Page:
Attanasio, A. A. :
Twice Dead Things
(Elder Signs Press 0-9759229-9-8, $16.95, 12+305pp, trade paperback, April 2007, cover art Steven Gilberts)
Collection of stories and poetic writings, most previously published, with three, including "Twice Dead Things: Investigations of the Fractal Blood Soul", original to this book. This is apparently the author's first collection since Beastmarks (1985).
The copyright page indicates September 2006 publication, but the press release says April 2007 and Amazon says April 15, 2007. The publisher's page lists the table of contents. There's also a hardcover edition available.
The author's website has descriptions and a bibliography, and a link to his blog.
Day, R. W. :
A Strong and Sudden Thaw
(Iris 0-9787531-1-9, $12.95, 331pp, trade paperback, October 2006)
Post-apocalypse coming-of-age SF novel, about a small-town farm boy's romance with a newly arrived healer, in a post-Ice era in which government officials deny that the 'dragons' seen by townsfolk exist.
The publisher's site has this description, with a PDF preview. The author's site also has an excerpt.
The book is currently a finalist for this year's Lambda Literary Awards in the SF/fantasy/horror category.
Amazon's 'search inside' feature includes an excerpt.
Drinnan, Neal :
Izzy and Eve
(Green Candy Press 1-931160-46-5, $14.95, 225pp, trade paperback, July 2006)
Literary fantasy novel about a gay man and a straight woman living together in an anonymous city (analogous to the author's native Melbourne, perhaps), populated by native Heseeshi, concerning a psychedelic drug that seems to be causing deaths in the gay community.
The publisher's site has this description; the author's site has a longer description.
Amazon has reader reviews, and its 'search inside' feature includes an excerpt.
The book is currently a finalist for this year's Lambda Literary Awards in both the SF/fantasy/horror and gay fiction categories.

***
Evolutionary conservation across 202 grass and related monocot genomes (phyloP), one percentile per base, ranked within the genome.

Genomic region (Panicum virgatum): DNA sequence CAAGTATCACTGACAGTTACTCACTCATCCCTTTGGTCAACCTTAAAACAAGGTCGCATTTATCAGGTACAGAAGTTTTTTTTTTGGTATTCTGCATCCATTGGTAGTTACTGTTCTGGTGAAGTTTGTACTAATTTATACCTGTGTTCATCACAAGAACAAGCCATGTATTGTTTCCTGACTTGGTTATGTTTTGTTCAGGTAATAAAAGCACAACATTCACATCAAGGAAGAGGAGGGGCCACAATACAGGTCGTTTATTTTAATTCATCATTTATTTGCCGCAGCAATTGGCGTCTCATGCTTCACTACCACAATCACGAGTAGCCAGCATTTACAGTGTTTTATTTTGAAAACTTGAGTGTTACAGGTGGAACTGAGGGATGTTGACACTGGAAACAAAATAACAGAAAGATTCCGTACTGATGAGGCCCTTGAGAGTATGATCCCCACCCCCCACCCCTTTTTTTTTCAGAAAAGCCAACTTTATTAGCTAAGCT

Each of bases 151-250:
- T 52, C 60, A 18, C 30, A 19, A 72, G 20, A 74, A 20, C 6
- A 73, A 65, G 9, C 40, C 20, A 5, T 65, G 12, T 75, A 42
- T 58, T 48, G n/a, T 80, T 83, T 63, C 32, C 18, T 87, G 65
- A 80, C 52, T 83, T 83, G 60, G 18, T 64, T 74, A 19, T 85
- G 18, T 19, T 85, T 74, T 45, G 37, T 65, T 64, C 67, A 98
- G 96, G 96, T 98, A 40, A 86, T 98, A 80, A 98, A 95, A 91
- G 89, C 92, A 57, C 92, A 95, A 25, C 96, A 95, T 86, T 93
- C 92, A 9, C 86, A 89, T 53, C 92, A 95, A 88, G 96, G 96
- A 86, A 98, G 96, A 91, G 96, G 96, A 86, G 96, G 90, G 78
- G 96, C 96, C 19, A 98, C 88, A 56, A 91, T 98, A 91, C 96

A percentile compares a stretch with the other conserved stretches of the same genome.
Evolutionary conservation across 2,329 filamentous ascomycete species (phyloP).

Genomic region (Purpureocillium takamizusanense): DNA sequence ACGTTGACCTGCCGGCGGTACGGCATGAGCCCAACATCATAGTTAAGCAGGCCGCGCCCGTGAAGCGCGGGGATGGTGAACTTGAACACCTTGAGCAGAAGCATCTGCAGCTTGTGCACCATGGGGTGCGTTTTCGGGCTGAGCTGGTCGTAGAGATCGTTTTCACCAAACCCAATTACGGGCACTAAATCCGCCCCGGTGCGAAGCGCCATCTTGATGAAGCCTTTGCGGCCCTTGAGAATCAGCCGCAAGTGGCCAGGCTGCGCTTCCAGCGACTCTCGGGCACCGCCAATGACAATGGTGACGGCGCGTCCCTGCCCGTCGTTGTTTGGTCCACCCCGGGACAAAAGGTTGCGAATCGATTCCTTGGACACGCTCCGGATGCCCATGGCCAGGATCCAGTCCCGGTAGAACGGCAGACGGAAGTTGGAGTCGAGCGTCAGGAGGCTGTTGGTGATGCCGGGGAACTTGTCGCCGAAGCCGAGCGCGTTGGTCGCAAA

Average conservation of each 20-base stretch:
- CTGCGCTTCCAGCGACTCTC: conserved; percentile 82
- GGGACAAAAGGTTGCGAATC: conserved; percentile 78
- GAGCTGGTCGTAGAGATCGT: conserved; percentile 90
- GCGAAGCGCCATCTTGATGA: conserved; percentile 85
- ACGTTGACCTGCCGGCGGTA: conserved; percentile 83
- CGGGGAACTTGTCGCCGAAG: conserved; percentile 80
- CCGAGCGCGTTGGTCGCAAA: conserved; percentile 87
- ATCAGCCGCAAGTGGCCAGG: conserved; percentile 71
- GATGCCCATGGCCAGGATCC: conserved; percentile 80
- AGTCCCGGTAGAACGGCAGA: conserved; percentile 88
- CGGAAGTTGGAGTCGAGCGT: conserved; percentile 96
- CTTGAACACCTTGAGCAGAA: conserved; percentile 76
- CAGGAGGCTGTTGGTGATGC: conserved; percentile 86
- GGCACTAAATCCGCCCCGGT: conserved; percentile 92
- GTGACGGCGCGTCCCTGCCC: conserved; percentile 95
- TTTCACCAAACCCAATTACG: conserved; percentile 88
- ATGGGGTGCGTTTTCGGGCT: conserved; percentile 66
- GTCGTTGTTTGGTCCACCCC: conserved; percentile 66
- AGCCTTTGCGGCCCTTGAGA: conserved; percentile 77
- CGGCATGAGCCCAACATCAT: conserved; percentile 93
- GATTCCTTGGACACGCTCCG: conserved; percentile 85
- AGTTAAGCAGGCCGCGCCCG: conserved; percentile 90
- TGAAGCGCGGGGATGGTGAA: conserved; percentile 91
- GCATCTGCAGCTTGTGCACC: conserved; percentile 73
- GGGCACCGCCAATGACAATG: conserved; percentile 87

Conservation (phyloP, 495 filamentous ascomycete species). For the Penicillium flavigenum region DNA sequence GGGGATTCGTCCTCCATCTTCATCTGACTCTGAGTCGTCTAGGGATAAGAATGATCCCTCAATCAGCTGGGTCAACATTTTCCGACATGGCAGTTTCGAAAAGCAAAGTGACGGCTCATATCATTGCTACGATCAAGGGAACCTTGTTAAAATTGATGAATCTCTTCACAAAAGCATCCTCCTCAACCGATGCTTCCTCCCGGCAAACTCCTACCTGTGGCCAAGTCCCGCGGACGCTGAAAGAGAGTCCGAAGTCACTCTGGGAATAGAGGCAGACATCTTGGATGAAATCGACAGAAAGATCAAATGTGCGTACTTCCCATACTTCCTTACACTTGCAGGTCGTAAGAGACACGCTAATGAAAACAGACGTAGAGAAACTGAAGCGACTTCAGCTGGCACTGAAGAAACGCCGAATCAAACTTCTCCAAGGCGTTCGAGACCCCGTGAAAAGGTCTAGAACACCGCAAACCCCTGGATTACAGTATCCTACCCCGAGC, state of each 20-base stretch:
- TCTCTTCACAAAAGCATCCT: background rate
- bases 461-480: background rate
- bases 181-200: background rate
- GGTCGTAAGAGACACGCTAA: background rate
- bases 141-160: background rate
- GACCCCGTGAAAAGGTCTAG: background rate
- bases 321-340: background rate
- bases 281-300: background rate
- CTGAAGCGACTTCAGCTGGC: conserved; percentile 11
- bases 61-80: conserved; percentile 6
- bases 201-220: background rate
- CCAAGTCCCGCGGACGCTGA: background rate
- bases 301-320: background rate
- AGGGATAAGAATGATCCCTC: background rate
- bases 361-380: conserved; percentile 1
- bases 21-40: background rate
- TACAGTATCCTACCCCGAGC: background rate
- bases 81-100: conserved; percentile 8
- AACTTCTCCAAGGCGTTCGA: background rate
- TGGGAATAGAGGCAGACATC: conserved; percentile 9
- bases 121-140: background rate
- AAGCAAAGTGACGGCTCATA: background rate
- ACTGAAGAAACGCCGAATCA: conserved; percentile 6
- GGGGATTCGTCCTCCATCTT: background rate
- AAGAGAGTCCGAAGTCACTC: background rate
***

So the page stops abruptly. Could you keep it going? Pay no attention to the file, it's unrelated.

Gear, W. Michael, & Kathleen O'Neal Gear :
People of the Nightland
(Forge 0-765-31440-1, $27.95, 477pp, hardcover, March 2007, jacket art Royo)
Prehistoric fantasy novel, latest in the long-running "First North Americans" series. This book is set 13,000 years ago as an ice age ends and two clans in the Great Lakes region who battle over prophecies of the world's end.
The Tor/Forge website has this description and excerpt, as well as a page showing previous books in the series.
The authors' website has this 2001 page about the series.
Amazon has the Publishers Weekly review: "Drawing on their backgrounds in archeology, the Gears vividly recreate Paleolithic America in this enchanting and instructive novel."
Geautere, Geoff :
Behold the Eyes of Light
(Twilight Times 1-933353-26-0, $16.95, 218pp, trade paperback, October 2006, cover art Ardy M. Scott)
Fantasy novel about a feline mutant who battles powerful wizards.
The publisher's site has this description and ordering information -- "A heroine born of legend travels across dimensional pathways and receives training at the hands of near mythical beings. She will need all the help she can get to save Ooroomooriss, the great cat world and her home, from extinction." -- and an excerpt. The book has a 2004 copyright.
Amazon has a review by Harriet Klausner.
Gemmell, David :
Troy: Shield of Thunder
(Ballantine Del Rey 978-0-345-47701-9, $25.95, 490pp, hardcover, March 2007, jacket illustration Craig Howell) First US edition (UK: Transworld/Bantam UK, September 2006)
Historical fantasy novel, second in a trilogy following Troy: Lord of the Silver Bow (2005), that re-imagines the Trojan War. This volume focuses on Princess Andromache, who is prophesied to bear a child who will become eternal king of Troy.
Del Rey's site has a description with quotes from reviews and an excerpt.
Amazon has the Publishers Weekly review, which concludes "Seamlessly blending legend, mythology and history, Gemmell vividly recreates the world of the Greek city-states in all of their nobility and pettiness. Lively and seductive, this is historical fiction at its page-turning best."
Goranson, Alicia E. :
(Suspect Thoughts Press 0-9763411-8-2, $16.95, 252pp, trade paperback, March 2007, cover illustration Jason Johnson)
SF adventure novel about a gang of 20-something kids who steal the mask of a local superhero and are pursued as suspects in a crime they didn't commit.
The author's website has a description -- "a genre-buster, borrowing from the traditions of comics, literature of manners, and Hollywood blockbuster" -- and excerpts.